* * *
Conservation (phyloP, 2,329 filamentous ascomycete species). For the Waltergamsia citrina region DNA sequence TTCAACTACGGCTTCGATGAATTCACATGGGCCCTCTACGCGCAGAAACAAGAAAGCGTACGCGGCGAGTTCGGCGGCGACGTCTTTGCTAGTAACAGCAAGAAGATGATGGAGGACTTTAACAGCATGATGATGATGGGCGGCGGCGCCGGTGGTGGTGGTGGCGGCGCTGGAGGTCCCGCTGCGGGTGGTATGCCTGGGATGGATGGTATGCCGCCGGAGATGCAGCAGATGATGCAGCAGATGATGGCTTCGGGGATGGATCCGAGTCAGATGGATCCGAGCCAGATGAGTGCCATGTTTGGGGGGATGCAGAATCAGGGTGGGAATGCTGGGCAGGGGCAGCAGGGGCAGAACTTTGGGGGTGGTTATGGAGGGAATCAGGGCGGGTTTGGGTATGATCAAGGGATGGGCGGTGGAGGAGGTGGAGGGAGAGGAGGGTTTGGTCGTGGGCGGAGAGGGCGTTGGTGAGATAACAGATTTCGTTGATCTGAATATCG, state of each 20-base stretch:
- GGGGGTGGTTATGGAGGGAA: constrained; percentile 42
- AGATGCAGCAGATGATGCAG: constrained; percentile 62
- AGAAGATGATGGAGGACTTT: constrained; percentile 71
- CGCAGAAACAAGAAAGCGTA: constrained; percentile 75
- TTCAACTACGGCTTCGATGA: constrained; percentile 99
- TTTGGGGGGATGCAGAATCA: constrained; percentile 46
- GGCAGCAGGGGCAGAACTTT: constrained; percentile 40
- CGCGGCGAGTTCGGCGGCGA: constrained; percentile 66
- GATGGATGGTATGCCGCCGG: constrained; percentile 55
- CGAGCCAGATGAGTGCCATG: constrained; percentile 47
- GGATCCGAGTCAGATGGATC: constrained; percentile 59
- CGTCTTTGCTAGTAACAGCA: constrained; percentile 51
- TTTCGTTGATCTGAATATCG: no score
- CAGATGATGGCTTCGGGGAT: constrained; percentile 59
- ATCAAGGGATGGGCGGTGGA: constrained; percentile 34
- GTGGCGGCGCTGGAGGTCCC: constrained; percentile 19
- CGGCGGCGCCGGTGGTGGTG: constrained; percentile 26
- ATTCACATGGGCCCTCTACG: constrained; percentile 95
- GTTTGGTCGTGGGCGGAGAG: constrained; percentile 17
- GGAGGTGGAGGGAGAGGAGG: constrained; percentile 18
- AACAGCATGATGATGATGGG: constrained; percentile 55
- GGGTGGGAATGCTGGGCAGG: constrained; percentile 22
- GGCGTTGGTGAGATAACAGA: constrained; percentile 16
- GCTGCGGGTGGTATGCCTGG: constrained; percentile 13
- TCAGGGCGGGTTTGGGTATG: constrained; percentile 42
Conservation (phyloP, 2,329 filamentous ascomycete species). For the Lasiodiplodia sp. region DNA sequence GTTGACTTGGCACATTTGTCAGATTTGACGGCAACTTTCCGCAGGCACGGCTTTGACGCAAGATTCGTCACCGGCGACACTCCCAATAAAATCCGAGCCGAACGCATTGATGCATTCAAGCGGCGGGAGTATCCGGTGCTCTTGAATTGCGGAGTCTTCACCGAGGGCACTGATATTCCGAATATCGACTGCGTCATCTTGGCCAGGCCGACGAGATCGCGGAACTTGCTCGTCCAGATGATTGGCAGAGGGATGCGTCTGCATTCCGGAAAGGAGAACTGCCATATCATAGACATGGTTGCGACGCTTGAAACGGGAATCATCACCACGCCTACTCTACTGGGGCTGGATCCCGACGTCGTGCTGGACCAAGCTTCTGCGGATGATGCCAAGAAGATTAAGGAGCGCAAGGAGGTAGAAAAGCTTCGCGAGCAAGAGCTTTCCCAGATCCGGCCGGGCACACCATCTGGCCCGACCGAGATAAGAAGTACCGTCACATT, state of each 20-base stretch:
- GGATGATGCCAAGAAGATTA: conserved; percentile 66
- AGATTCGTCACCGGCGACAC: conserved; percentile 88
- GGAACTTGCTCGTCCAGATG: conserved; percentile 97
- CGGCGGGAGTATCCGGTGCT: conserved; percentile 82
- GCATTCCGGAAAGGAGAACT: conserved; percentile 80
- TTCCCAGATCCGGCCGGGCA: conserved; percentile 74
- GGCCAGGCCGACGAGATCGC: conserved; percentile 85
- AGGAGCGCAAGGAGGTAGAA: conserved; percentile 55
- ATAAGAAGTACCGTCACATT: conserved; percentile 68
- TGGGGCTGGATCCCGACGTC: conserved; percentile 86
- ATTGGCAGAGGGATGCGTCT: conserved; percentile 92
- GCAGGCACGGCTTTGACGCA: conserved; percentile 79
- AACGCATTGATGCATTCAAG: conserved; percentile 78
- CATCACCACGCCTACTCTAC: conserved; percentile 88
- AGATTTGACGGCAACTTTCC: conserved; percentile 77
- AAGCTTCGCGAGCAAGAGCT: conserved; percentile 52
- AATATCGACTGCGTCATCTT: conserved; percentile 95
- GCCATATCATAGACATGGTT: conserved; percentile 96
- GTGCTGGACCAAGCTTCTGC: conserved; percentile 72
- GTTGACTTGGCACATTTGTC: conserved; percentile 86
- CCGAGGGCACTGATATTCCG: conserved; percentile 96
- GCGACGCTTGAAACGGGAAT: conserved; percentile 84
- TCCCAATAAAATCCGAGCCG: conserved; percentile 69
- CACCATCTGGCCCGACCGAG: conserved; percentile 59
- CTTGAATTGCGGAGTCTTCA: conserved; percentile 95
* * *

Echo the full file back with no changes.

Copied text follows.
Conservation (phyloP, 2,329 filamentous ascomycete species). For the Waltergamsia citrina region DNA sequence TTCAACTACGGCTTCGATGAATTCACATGGGCCCTCTACGCGCAGAAACAAGAAAGCGTACGCGGCGAGTTCGGCGGCGACGTCTTTGCTAGTAACAGCAAGAAGATGATGGAGGACTTTAACAGCATGATGATGATGGGCGGCGGCGCCGGTGGTGGTGGTGGCGGCGCTGGAGGTCCCGCTGCGGGTGGTATGCCTGGGATGGATGGTATGCCGCCGGAGATGCAGCAGATGATGCAGCAGATGATGGCTTCGGGGATGGATCCGAGTCAGATGGATCCGAGCCAGATGAGTGCCATGTTTGGGGGGATGCAGAATCAGGGTGGGAATGCTGGGCAGGGGCAGCAGGGGCAGAACTTTGGGGGTGGTTATGGAGGGAATCAGGGCGGGTTTGGGTATGATCAAGGGATGGGCGGTGGAGGAGGTGGAGGGAGAGGAGGGTTTGGTCGTGGGCGGAGAGGGCGTTGGTGAGATAACAGATTTCGTTGATCTGAATATCG, state of each 20-base stretch:
- GGGGGTGGTTATGGAGGGAA: constrained; percentile 42
- AGATGCAGCAGATGATGCAG: constrained; percentile 62
- AGAAGATGATGGAGGACTTT: constrained; percentile 71
- CGCAGAAACAAGAAAGCGTA: constrained; percentile 75
- TTCAACTACGGCTTCGATGA: constrained; percentile 99
- TTTGGGGGGATGCAGAATCA: constrained; percentile 46
- GGCAGCAGGGGCAGAACTTT: constrained; percentile 40
- CGCGGCGAGTTCGGCGGCGA: constrained; percentile 66
- GATGGATGGTATGCCGCCGG: constrained; percentile 55
- CGAGCCAGATGAGTGCCATG: constrained; percentile 47
- GGATCCGAGTCAGATGGATC: constrained; percentile 59
- CGTCTTTGCTAGTAACAGCA: constrained; percentile 51
- TTTCGTTGATCTGAATATCG: no score
- CAGATGATGGCTTCGGGGAT: constrained; percentile 59
- ATCAAGGGATGGGCGGTGGA: constrained; percentile 34
- GTGGCGGCGCTGGAGGTCCC: constrained; percentile 19
- CGGCGGCGCCGGTGGTGGTG: constrained; percentile 26
- ATTCACATGGGCCCTCTACG: constrained; percentile 95
- GTTTGGTCGTGGGCGGAGAG: constrained; percentile 17
- GGAGGTGGAGGGAGAGGAGG: constrained; percentile 18
- AACAGCATGATGATGATGGG: constrained; percentile 55
- GGGTGGGAATGCTGGGCAGG: constrained; percentile 22
- GGCGTTGGTGAGATAACAGA: constrained; percentile 16
- GCTGCGGGTGGTATGCCTGG: constrained; percentile 13
- TCAGGGCGGGTTTGGGTATG: constrained; percentile 42
Conservation (phyloP, 2,329 filamentous ascomycete species). For the Lasiodiplodia sp. region DNA sequence GTTGACTTGGCACATTTGTCAGATTTGACGGCAACTTTCCGCAGGCACGGCTTTGACGCAAGATTCGTCACCGGCGACACTCCCAATAAAATCCGAGCCGAACGCATTGATGCATTCAAGCGGCGGGAGTATCCGGTGCTCTTGAATTGCGGAGTCTTCACCGAGGGCACTGATATTCCGAATATCGACTGCGTCATCTTGGCCAGGCCGACGAGATCGCGGAACTTGCTCGTCCAGATGATTGGCAGAGGGATGCGTCTGCATTCCGGAAAGGAGAACTGCCATATCATAGACATGGTTGCGACGCTTGAAACGGGAATCATCACCACGCCTACTCTACTGGGGCTGGATCCCGACGTCGTGCTGGACCAAGCTTCTGCGGATGATGCCAAGAAGATTAAGGAGCGCAAGGAGGTAGAAAAGCTTCGCGAGCAAGAGCTTTCCCAGATCCGGCCGGGCACACCATCTGGCCCGACCGAGATAAGAAGTACCGTCACATT, state of each 20-base stretch:
- GGATGATGCCAAGAAGATTA: conserved; percentile 66
- AGATTCGTCACCGGCGACAC: conserved; percentile 88
- GGAACTTGCTCGTCCAGATG: conserved; percentile 97
- CGGCGGGAGTATCCGGTGCT: conserved; percentile 82
- GCATTCCGGAAAGGAGAACT: conserved; percentile 80
- TTCCCAGATCCGGCCGGGCA: conserved; percentile 74
- GGCCAGGCCGACGAGATCGC: conserved; percentile 85
- AGGAGCGCAAGGAGGTAGAA: conserved; percentile 55
- ATAAGAAGTACCGTCACATT: conserved; percentile 68
- TGGGGCTGGATCCCGACGTC: conserved; percentile 86
- ATTGGCAGAGGGATGCGTCT: conserved; percentile 92
- GCAGGCACGGCTTTGACGCA: conserved; percentile 79
- AACGCATTGATGCATTCAAG: conserved; percentile 78
- CATCACCACGCCTACTCTAC: conserved; percentile 88
- AGATTTGACGGCAACTTTCC: conserved; percentile 77
- AAGCTTCGCGAGCAAGAGCT: conserved; percentile 52
- AATATCGACTGCGTCATCTT: conserved; percentile 95
- GCCATATCATAGACATGGTT: conserved; percentile 96
- GTGCTGGACCAAGCTTCTGC: conserved; percentile 72
- GTTGACTTGGCACATTTGTC: conserved; percentile 86
- CCGAGGGCACTGATATTCCG: conserved; percentile 96
- GCGACGCTTGAAACGGGAAT: conserved; percentile 84
- TCCCAATAAAATCCGAGCCG: conserved; percentile 69
- CACCATCTGGCCCGACCGAG: conserved; percentile 59
- CTTGAATTGCGGAGTCTTCA: conserved; percentile 95